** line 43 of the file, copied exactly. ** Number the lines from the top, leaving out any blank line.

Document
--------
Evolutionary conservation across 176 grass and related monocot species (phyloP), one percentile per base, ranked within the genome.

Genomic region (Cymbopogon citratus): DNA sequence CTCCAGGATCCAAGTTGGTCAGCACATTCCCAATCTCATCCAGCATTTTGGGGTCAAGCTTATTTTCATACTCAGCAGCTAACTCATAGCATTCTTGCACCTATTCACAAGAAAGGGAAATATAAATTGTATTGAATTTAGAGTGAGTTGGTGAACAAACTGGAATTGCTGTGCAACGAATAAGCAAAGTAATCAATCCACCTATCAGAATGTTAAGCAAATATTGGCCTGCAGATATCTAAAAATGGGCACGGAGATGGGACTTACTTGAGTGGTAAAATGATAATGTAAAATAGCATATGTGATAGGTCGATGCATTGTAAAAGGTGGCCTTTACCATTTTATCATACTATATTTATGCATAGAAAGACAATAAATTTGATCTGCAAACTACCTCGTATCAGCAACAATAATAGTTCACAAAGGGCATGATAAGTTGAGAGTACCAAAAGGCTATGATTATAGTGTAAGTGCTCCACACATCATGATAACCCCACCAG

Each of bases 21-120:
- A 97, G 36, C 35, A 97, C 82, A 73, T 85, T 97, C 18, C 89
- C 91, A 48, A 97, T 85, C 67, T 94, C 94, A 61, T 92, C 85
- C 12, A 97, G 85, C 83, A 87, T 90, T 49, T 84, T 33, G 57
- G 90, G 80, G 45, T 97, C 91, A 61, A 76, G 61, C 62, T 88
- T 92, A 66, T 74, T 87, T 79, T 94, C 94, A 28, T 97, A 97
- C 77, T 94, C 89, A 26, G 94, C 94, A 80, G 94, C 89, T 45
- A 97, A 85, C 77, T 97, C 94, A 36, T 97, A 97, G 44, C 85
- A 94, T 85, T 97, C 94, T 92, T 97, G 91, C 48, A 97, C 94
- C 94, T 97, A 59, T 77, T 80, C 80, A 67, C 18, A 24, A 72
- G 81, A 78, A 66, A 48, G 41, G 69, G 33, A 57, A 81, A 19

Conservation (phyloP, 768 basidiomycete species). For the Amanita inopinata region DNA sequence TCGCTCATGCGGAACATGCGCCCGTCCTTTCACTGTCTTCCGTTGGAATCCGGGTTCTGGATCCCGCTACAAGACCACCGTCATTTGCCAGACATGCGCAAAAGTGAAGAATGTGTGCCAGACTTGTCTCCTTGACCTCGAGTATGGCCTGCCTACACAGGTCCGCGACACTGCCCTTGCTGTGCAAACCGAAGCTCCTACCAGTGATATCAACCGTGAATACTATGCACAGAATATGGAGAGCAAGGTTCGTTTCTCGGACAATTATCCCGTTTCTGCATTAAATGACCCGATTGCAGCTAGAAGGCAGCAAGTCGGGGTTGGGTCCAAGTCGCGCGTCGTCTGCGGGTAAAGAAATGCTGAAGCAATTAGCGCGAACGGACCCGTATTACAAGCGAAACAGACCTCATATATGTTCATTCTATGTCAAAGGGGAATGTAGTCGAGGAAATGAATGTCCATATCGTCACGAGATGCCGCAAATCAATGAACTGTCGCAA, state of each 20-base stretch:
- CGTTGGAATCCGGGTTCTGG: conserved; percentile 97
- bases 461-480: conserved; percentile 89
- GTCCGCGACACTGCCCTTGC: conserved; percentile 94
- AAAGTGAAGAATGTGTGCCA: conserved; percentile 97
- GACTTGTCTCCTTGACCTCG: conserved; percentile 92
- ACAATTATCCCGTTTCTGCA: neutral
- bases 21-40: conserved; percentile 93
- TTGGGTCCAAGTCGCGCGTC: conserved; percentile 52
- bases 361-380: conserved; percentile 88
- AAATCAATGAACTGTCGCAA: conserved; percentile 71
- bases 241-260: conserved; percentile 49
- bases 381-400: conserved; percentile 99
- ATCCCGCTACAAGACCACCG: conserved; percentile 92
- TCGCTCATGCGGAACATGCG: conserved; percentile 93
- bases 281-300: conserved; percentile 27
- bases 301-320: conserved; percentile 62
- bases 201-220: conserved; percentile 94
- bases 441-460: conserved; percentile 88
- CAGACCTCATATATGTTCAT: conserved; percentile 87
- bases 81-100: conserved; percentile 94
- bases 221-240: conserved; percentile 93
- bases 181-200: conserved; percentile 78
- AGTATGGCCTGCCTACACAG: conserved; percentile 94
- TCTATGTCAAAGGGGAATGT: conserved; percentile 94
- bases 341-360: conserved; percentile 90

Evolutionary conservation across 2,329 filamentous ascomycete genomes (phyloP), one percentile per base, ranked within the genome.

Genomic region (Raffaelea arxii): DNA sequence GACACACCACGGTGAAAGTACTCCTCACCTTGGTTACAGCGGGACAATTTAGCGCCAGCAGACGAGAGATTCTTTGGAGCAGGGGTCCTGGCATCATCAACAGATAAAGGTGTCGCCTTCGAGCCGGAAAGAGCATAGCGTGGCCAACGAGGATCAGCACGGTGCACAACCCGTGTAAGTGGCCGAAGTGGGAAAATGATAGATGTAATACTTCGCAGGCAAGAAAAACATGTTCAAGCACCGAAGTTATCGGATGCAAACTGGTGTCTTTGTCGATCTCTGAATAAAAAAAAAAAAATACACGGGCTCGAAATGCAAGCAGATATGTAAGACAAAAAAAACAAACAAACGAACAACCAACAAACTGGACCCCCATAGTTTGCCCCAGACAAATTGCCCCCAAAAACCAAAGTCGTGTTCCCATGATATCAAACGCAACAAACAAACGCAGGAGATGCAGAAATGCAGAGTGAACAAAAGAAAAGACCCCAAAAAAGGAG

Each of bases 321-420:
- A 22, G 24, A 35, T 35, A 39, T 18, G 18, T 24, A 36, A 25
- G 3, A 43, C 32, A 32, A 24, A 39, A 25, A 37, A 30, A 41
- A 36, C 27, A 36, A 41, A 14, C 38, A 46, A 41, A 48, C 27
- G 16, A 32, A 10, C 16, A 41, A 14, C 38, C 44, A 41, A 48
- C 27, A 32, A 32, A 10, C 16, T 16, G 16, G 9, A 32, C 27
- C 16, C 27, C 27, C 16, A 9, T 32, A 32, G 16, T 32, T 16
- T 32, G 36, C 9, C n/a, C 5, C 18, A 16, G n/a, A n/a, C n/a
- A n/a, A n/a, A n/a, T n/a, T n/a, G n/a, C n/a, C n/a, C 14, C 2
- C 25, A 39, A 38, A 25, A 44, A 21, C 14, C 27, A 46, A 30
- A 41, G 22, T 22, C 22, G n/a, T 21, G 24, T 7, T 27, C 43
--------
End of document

- A 22, G 24, A 35, T 35, A 39, T 18, G 18, T 24, A 36, A 25